The National Gallery Podcast
In our final episode, we visit a grand altarpiece, a glittering cross, and a gritty view of working-class life in 20th-century Manhattan.
Please note that since the recording of this episode, one of the paintings featured, The Madonna and Child with Saints, has been taken off display
MIRANDA HINKLEY (in the studio): We start with the news that this is our one-hundredth – and our final – episode. The National Gallery Podcast began back in 2007 and over the years we’ve loved having the opportunity to spend time with the paintings and with people who are passionate about them. We hope you’ve enjoyed listening – and that you’ll stick around for our three final conversations.
First, to a work by George Bellows, one of the most original American painters of the early 20th century. Bellows arrived in New York in 1904 at the age of 22 and was almost immediately marked out as an innovator thanks to his audacious sense of colour and his fascination with distinctively American themes. He wanted to capture the rapidly expanding metropolis in all its gritty energy, and in Men of the Docks – a large-scale, vigorously painted depiction of workers gathered on the New York waterfront on an icy winter day – he succeeded. Art-historian James Heard took Cathy FitzGerald to see the picture.
JAMES HEARD: So what we’re actually looking at here is a painting of, I think, immigrants. I mean here they are, they look absolutely disconsolate. They’re waiting for the foreman to give them the eye so that they might work on this day. And these are men… who are they… Italians, perhaps, they’re from Eastern Europe originally, they’ve come from Antwerp on the Red Star line, and here they are trying to actually make a living in the city of steel. I mean, I think this is an extraordinary painting because they have a glimpse of lower Manhattan, but on one side we have this steel wall of this luxury liner and then on the other side of the painting, this gloomy warehouse. They are trapped and that’s what’s so moving about this. But everything you look at seems to be iron and steel.
CATHY FITZGERALD: It’s very blunt, isn’t it? It’s very blunt, it’s very angular, quite thick paint.
JAMES HEARD: Absolutely, it’s very kind of oily paint and it’s almost as if the paint jumps out at you. You don’t feel the old tradition of looking through a window…
CATHY FITZGERALD: Ah… it’s more as if we’re being pulled in. We’re standing among the day-labourers and that would explain the feeling of cold.
JAMES HEARD: And it is… he painted it in February in 1912. There’s snow on the ground, in some places it’s melted and there’s this awful kind of mud ,and you feel the damp getting into their shoes and even the East River is partly iced up. Some of them are hunched. They’re together and yet not talking. And the kind of heaviness of the trousers, clotted with mud and dirt. And there’s a really forlorn figure on the left, hunched up in the cold. Is he one of the group that is going to get work or perhaps he’s decided he ain’t going to get work? There’s no sentimentality about this – this is as it was. And it summarises for me the kind of last century. These are the people who are actually creating a modern world. It’s a depressing world, but it’s an exciting world at the same time.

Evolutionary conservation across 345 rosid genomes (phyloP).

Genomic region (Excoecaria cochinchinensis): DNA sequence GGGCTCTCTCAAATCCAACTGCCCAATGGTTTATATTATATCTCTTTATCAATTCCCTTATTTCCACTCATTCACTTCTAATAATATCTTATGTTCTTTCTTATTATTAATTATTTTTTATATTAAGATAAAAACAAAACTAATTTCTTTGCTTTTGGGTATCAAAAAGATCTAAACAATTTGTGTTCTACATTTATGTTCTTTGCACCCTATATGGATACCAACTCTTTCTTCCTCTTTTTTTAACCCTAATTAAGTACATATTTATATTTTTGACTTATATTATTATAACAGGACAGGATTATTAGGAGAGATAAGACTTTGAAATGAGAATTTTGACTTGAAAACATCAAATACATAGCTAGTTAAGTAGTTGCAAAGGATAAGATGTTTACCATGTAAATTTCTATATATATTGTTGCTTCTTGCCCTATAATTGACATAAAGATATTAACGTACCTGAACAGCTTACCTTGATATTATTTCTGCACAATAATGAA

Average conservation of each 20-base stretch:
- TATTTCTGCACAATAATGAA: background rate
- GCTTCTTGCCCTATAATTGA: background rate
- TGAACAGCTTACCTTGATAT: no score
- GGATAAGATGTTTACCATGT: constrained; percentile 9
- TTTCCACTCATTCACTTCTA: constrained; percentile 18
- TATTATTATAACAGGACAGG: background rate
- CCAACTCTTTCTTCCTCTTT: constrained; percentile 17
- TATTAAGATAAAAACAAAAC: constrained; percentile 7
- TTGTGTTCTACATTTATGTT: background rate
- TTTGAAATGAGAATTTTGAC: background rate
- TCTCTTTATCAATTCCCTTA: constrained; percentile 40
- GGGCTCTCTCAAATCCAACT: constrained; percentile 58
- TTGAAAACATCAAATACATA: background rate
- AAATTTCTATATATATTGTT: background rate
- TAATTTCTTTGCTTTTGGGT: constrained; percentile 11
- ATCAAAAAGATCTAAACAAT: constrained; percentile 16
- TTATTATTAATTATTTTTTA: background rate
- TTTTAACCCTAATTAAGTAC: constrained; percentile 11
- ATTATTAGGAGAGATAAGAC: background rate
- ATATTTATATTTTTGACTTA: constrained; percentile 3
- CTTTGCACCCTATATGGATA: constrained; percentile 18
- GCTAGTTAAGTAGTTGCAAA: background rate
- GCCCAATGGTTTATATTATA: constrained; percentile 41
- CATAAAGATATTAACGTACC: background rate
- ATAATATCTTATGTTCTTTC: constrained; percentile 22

CATHY FITZGERALD: Well, and it’s our world as well, isn’t it?
JAMES HEARD: It is absolutely our world, I can relate to all of these people. I mean it tugs at my heartstrings, it’s so powerful.
MIRANDA HINKLEY (in the studio): James Heard talking about Men of the Docks by George Bellows, on display in Room 45.
MIRANDA HINKLEY (in the studio): And now to the warmer climes of Rome, and an astounding altarpiece from the first half of the 16th century in which the Virgin and Child appear in a blaze of light. Created by the artist Parmigianino, the work is enormous … over three and a half metres in height. But made for a tricky space in a chapel it’s narrow too, just a metre and a half wide. Parmigianino used this vertical format to maximum advantage to produce a masterpiece of powerful, visionary art. National Gallery curator Matthias Wivel is a fan and when he met up with Leah Kharibian, he began by describing what The Madonna and Child with Saints contains.
MATTHIAS WIVEL: It shows the Virgin and Child, sat upon a crescent moon in the clouds with heavenly light emerging behind them. In front, we have Saint John the Baptist pointing towards them and looking at us and between him and the Virgin and Child, we have Saint Jerome asleep on a bed of grass. You’re looking up his nostrils basically, and there’s no better way of showing somebody asleep: the mouth a little open, and eyes closed and nostrils visible. It shows somebody who’s really asleep.
LEAH KHARIBIAN: Is this meant to be his dream?
MATTHIAS WIVEL: It’s uncertain exactly what the significance is. The putative title of the painting is the 'Vision of St Jerome', but that is something that came in the 19th century. We do not know why Parmigianino chose this, but it clearly is a deliberate choice. It’s an extremely dramatic, intense picture, and I think that is something that can be generally said for all of Parmigianino. He is somebody who paints visions, he does not paint reality, he paints imagined scenes of visionary quality. And in order to convey the power of a vision, he layers on the effects. And what he does, he gives us something that is impossible.